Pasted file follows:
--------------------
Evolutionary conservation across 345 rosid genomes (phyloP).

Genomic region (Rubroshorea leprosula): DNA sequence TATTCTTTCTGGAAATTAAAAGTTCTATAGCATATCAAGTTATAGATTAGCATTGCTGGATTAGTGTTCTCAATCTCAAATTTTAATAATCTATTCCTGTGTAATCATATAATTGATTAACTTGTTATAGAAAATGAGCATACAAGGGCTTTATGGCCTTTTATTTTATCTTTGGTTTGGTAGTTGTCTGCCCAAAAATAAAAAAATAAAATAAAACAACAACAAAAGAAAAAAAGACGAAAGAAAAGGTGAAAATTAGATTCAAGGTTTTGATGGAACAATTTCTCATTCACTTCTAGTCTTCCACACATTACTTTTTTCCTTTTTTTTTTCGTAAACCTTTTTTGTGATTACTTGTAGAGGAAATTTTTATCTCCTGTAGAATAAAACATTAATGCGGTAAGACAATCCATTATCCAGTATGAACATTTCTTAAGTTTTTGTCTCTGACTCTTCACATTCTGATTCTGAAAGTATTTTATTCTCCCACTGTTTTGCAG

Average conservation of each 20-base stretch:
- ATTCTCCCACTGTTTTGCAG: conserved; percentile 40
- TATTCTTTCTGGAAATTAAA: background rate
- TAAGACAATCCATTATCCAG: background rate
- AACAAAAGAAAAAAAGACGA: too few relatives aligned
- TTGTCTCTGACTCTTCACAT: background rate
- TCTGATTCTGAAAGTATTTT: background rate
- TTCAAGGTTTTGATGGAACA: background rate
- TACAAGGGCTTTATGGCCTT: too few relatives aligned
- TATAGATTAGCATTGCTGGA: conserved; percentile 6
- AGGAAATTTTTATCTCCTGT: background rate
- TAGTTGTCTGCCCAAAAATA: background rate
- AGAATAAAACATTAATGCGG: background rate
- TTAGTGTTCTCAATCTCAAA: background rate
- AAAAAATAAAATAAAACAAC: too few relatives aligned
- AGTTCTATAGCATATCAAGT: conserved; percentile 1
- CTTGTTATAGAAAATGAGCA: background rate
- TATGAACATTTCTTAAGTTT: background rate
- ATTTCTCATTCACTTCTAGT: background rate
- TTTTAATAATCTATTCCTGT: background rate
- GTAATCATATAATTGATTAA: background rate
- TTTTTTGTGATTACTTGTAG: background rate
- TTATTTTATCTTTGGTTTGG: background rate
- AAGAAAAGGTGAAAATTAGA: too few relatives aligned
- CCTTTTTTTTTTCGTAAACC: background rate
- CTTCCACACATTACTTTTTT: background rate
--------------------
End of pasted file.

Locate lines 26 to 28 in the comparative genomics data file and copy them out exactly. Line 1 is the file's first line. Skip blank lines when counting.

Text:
- AAGAAAAGGTGAAAATTAGA: too few relatives aligned
- CCTTTTTTTTTTCGTAAACC: background rate
- CTTCCACACATTACTTTTTT: background rate